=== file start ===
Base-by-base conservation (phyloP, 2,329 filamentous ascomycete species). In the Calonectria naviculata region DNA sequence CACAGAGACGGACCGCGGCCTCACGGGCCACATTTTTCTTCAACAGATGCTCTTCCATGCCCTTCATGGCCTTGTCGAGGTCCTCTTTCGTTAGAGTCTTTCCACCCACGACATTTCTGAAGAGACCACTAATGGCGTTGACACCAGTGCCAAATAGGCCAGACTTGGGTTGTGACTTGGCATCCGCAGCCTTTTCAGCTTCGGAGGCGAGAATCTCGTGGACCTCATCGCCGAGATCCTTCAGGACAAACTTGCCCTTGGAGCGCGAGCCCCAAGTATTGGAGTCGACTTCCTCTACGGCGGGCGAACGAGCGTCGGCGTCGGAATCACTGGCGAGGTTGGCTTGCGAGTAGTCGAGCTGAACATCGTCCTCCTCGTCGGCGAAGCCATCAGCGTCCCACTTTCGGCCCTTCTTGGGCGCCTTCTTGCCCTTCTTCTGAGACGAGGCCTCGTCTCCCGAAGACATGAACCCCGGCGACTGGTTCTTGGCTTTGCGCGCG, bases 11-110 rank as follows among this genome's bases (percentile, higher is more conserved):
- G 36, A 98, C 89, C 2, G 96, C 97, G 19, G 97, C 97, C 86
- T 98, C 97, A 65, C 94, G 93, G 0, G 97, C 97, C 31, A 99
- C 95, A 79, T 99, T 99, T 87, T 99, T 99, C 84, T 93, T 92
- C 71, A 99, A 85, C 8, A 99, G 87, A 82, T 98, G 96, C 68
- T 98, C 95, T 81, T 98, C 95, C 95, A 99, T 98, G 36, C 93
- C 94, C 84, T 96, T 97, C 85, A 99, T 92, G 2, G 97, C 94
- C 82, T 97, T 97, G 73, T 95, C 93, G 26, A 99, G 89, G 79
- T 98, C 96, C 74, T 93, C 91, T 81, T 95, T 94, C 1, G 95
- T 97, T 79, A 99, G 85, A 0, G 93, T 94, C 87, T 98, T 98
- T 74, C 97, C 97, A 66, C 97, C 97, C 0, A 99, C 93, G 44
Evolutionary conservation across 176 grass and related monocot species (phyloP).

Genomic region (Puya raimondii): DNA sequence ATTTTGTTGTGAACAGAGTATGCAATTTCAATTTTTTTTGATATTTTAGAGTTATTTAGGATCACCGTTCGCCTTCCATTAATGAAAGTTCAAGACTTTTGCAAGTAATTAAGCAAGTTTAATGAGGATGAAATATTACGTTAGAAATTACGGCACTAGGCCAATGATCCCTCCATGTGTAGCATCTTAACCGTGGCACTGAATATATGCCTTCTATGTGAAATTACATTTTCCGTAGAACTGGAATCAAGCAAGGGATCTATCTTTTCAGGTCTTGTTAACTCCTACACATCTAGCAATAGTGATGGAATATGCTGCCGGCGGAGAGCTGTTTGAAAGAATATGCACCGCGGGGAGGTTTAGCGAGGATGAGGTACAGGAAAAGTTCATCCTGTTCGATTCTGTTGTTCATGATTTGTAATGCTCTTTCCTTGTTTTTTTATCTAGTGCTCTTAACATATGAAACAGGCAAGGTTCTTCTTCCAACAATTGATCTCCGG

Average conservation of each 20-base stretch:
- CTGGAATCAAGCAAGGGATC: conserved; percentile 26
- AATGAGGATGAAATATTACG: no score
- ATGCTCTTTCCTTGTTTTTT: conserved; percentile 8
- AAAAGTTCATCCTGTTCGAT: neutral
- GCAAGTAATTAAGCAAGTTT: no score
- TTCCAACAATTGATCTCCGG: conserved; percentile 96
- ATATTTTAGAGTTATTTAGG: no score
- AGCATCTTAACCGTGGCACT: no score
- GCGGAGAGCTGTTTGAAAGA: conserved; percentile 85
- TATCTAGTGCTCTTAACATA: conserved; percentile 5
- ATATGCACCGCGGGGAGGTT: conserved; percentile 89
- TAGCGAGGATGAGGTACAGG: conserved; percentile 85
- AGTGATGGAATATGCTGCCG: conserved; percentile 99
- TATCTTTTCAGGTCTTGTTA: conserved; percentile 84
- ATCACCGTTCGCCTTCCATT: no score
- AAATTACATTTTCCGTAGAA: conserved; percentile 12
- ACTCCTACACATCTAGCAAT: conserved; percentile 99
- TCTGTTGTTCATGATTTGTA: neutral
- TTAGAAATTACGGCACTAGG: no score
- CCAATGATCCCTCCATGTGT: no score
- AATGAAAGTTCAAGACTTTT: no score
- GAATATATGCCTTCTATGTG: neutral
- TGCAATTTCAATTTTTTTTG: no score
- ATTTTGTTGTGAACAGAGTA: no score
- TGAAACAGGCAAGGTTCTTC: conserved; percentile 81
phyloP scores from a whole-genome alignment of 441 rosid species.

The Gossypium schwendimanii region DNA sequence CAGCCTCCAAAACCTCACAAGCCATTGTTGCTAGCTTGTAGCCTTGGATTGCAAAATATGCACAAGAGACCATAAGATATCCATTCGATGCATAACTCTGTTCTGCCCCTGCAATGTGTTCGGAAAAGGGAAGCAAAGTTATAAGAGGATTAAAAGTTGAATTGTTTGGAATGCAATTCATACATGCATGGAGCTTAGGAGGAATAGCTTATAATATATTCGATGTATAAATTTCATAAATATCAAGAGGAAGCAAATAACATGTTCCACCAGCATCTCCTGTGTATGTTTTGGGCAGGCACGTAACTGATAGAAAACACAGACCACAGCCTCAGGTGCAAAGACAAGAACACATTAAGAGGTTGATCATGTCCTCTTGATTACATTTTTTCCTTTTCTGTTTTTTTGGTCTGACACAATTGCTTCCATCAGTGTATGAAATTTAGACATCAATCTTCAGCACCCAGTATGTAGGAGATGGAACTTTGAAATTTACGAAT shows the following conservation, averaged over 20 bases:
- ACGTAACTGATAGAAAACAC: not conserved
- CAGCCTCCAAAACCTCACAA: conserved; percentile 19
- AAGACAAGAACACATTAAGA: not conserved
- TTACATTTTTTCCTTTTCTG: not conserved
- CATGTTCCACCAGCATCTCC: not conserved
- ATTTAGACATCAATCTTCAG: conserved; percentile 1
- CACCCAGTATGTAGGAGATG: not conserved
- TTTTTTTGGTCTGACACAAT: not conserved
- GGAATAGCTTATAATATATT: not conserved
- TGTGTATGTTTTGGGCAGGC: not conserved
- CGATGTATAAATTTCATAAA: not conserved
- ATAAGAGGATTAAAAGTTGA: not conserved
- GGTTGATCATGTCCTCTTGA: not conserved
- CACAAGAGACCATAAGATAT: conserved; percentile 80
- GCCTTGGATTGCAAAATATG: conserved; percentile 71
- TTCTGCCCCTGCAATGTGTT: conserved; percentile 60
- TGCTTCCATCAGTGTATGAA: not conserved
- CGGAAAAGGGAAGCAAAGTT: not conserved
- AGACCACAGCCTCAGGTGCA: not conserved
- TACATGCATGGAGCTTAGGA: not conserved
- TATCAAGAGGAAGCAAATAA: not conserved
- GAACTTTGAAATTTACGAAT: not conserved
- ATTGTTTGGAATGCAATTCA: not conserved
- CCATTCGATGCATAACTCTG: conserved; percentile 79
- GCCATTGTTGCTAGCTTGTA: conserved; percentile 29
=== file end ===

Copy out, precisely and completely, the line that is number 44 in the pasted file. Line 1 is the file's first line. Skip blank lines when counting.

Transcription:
- AAGACAAGAACACATTAAGA: not conserved